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Is Teaching for Social Justice a “Liberal Bias”?


by Barbara Applebaum — 2009

Background/Context: A charge heard repeatedly, especially in contemporary media by neo-conservatives such as David Horowitz and George Will, maintains that there is a “liberal bias” in North American academe. The primary grievance is that students in higher education are being indoctrinated into a left-wing ideology that discriminates against conservatives and that some professors are using their classrooms as a political podium at the expense of intellectual diversity.

Purpose/Objective/Research Question/Focus of Study: The purpose of this project is to analytically assess the charge of “liberal bias” as it is specifically leveled at those who make social justice education a requirement of higher education, and especially teacher education.

Research Design: Using conceptual analysis, this project highlights two aspects of the charge: the charge of “bias” and the charge of “ideology/imposition.” It is argued that the charge of bias is grounded in an assumption about teacher neutrality. The concept of teacher neutrality is examined and shown to be primarily concerned with evenhandedness. It is concluded that under conditions of systemic injustice, social justice education is evenhanded. The charge of ideology/imposition is then explored, and it is argued that the underlying concern revolves around the development of critical reflection. Four different readings of “ideology” are delineated. It is argued that social justice education, although ideological in some sense, does not in principle involve imposition because it promotes rather than arrests criticality. The type of criticality that social justice education promotes is then elucidated.

Conclusions/Recommendations: Making social justice education a requirement of higher education is both evenhanded and, although a type of ideology, it promotes rather than impedes criticality. Educational researchers are exhorted to be less concerned about bias and ideology in regard to social justice education and to turn their attention to how privileged students can be educated without recentering their privilege in ways that sacrifice the education of the marginalized.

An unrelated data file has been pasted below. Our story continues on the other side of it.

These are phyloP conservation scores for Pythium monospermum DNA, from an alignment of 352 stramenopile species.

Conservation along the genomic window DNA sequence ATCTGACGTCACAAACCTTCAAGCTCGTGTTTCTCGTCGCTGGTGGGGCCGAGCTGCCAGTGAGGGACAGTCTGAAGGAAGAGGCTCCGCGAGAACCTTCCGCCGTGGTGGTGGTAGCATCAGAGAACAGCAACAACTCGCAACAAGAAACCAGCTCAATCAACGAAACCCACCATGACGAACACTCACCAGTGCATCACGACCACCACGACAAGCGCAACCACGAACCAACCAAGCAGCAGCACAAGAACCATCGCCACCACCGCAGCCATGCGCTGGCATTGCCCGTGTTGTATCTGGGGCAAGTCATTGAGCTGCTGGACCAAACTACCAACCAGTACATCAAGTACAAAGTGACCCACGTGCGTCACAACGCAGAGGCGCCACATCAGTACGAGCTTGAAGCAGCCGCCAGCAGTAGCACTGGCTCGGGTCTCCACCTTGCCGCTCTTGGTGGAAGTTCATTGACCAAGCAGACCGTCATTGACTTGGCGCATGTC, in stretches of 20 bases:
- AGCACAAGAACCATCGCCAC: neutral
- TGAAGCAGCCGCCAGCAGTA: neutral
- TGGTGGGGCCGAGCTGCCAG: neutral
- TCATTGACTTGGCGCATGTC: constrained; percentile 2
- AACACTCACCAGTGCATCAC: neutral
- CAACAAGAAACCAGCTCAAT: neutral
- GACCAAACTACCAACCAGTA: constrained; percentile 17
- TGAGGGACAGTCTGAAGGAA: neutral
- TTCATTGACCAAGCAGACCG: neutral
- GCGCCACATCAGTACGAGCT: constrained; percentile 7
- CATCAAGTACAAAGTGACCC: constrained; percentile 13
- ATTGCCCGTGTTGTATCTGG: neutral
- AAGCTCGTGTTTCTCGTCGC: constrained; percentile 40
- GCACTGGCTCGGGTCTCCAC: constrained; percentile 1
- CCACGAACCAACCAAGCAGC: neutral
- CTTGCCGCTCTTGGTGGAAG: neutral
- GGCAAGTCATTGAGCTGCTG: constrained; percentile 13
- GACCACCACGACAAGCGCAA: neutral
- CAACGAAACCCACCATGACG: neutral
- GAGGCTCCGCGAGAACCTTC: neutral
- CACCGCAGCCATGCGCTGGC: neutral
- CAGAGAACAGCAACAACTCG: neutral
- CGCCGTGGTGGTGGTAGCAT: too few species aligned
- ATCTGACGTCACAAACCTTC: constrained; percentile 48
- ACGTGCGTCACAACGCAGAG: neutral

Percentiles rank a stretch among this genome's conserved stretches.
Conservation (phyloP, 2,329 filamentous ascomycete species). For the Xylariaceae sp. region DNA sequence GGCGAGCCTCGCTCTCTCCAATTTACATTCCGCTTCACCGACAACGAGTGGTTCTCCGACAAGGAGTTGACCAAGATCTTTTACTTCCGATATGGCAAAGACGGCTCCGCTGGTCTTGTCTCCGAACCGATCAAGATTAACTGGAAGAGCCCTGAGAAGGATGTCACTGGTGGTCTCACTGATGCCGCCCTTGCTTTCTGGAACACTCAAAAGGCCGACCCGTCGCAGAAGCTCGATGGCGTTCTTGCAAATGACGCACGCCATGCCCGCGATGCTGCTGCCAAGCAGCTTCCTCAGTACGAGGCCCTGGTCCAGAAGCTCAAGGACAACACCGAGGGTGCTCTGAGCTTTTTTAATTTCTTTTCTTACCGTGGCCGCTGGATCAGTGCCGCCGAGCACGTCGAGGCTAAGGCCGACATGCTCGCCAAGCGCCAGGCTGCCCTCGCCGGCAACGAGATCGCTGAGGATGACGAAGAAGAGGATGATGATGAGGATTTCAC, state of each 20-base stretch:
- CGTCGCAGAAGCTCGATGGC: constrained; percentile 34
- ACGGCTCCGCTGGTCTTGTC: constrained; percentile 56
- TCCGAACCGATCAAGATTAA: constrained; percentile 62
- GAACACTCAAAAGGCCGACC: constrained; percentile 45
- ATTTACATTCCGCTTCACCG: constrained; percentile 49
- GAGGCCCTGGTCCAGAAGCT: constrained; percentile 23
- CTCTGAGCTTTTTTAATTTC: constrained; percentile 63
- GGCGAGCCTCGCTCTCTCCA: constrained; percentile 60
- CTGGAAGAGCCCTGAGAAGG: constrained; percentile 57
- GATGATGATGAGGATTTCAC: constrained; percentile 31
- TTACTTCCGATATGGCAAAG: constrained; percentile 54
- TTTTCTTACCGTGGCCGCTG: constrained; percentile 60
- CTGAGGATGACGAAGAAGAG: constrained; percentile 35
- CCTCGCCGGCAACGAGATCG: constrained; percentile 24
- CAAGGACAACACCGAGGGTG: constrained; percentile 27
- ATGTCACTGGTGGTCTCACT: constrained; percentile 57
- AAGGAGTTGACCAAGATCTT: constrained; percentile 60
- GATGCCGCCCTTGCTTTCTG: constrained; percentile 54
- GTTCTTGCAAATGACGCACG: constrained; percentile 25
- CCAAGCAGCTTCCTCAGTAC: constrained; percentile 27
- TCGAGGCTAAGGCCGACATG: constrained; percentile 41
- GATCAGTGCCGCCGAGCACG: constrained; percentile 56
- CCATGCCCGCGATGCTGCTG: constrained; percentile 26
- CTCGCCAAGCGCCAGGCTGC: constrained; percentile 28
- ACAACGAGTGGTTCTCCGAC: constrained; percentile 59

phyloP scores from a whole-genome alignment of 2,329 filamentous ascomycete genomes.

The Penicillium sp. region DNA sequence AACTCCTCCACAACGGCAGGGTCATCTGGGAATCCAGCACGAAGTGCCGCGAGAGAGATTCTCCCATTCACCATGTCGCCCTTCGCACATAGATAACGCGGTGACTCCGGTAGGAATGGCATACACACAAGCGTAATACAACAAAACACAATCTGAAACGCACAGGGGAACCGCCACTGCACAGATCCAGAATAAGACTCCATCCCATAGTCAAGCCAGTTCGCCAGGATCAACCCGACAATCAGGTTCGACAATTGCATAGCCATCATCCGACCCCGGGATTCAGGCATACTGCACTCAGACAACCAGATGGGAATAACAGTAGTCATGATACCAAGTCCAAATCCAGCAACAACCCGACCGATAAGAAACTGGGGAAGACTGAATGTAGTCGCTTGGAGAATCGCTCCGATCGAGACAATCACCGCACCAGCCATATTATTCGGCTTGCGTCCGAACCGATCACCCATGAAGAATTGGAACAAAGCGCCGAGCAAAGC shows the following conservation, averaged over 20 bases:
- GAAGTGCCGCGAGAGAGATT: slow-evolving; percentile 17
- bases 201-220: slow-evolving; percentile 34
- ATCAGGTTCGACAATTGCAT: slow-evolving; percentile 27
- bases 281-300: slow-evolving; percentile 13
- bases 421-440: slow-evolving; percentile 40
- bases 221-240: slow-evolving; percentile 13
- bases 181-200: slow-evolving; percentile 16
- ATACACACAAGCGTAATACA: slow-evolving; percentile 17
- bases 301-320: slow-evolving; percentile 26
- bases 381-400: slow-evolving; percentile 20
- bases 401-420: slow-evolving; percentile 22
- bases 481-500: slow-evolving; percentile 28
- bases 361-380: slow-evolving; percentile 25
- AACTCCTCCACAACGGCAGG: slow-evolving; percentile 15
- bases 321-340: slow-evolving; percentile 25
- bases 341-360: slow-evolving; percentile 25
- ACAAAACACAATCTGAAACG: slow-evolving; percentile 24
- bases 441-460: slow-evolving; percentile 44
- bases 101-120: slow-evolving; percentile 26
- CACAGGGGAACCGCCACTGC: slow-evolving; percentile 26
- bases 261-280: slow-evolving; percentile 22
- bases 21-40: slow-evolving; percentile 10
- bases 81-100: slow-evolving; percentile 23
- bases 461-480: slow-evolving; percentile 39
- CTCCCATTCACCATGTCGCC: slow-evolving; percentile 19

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Cite This Article as: Teachers College Record Volume 111 Number 2, 2009, p. 376-408
http://www.tcrecord.org ID Number: 15200, Date Accessed: 12/16/2017 7:37:57 PM

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About the Author
  • Barbara Applebaum
    Syracuse University
    E-mail Author
    BARBARA APPLEBAUM, associate professor of cultural foundations of education, is trained in philosophy of education. Her scholarly interests are focused on the point at which ethics, education, and commitments to diversity converge. Her research is heavily informed by feminist ethics, feminist philosophy, and critical race theory. She is currently examining the theories of self and agency that are necessary to ground and sustain educational initiatives committed to social justice. Recent publications include “Engaging Student Disengagement: Resistance or Disagreement?” in Philosophy of Education Society (2008); “In the Name of Morality: Moral Responsibility, Whiteness and Social Justice Education” in the Journal of Moral Education (2005); “Social Justice Education, Moral Agency, and the Subject of Resistance” in Educational Theory (2004); and “Social Justice, Democratic Education and the Silencing of Words that Wound” in the Journal of Moral Education (2003).
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